Racing Into The Future  | Sporting Post

There is no known “grey list” for sports, sports, or sporting events.

But if it were, horse racing would probably be included.

Not in terms of being monitored for financial misdemeanor or shady dealings, but possibly becoming less visible or mired in a state of depression, as musically portrayed in new wave band Visage’s 1981 chart-topping ‘Fade To Grey’ ‘. .

Race to the future!

The President has told South Africans that our recent Financial Action Task Force (FAT) greylisting is not nearly as depressing or problematic as it is made out to be. So don’t worry…we’ll be fine brothers.

But there comes a time when words alone can no longer ease the throbbing uneasiness of knowing that all is not well; or keep the dire looming prospects of financial collapse from getting a grip on their throats.

Our racing industry has recently avoided catastrophe through the intervention of some ultra-wealthy individuals, all, admirably, genuine lovers of the sport. We sighed in relief together.

However, we need a constant influx of new customers to stay afloat. Like any other company, we need fundamental innovations to survive. And not without haste. Our industry may not be the absolutely unique industry that we seem to think it is.

Hong Kong’s Winfried Engelbrecht-Bresges, the world’s most respected racing administrator, identified nine key impediments to racing’s growth at the recent Asian Racing Conference in Melbourne. Among them were an “older customer base” and “interesting generations Y and Z”.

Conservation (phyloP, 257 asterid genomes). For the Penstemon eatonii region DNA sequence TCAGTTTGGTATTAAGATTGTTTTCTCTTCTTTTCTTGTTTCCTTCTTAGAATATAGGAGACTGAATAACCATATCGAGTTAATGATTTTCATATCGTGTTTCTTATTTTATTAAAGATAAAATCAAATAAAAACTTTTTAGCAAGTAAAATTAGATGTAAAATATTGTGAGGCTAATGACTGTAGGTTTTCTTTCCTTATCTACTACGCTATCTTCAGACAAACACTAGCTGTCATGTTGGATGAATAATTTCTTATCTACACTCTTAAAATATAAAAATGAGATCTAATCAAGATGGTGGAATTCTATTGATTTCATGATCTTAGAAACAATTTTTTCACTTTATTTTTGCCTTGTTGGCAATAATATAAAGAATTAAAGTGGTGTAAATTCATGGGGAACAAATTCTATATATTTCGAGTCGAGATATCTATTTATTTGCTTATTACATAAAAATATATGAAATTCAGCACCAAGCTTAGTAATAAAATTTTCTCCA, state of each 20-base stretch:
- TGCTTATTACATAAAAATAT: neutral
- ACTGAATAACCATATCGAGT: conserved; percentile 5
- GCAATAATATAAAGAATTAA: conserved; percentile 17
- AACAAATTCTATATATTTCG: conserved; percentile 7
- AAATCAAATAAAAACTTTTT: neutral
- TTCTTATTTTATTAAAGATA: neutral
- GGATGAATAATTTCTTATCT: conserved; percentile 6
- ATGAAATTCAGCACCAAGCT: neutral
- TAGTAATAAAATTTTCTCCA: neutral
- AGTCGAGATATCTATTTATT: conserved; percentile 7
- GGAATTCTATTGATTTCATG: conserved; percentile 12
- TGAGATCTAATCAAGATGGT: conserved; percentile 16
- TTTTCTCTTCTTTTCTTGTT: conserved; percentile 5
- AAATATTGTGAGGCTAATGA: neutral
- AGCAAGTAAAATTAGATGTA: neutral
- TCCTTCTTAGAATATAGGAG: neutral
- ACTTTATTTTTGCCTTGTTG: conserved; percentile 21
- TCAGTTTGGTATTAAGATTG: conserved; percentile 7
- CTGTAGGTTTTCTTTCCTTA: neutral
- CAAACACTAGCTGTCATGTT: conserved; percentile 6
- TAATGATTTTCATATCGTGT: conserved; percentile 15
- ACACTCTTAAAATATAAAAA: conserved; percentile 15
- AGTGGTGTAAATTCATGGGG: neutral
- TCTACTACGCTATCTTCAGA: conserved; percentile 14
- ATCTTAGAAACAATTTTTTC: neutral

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We have seen several commendable efforts, particularly in the Western Cape, to ‘make racing great again’. Several professionally staged events have drawn larger crowds and created exciting vibes.

However, we don’t know how many of the young people who attended the races for the first time will return because they enjoyed the races more than the salmon morsels and champagne. Are we getting young people to race for life? How long can the elder statesmen and women keep the sport’s supporter base healthy enough to continue?

Celebrity chef Anthony Bourdain spent a day at New York’s Aqueduct Racecourse in one of his recent TV documentaries in May 2017 and remarked, “I love this place. The ponies, the beers, the looming sense of despair and melancholy. The glory days of horse racing are long gone. All that’s left is a few die-hards with some money and a dream…”

Bourdain’s somber tones all seemed to make more sense when a year later he was found hanging from a rope in his room in a small French hotel – a man overcome with the same poignant emotions he experienced on his last visit to a racetrack had.

Global Team Horse Racing (GTH) has an award winning product. A racing product that broke into the mainstream by winning Event of the Year at last year’s Hollard Sports Awards, beating the Rugby World Cup Sevens Final in Cape Town in the process. When was the last time a race event was even nominated for something like this?

GTH aims to give racing the turbo boost it needs to attract Generations Z (Zoomers) and X (those in between Baby Boomers and Millennials).

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Our sport needs a breakthrough in proportions. At least it opened a window to new horizons. We risk a depressing alternative: disappearing into the gray darkness. Our failure to explore original, imaginative advertising opportunities and revenue streams would be suicidal.

  • Global Team Horseracing media release dated March 20, 2023

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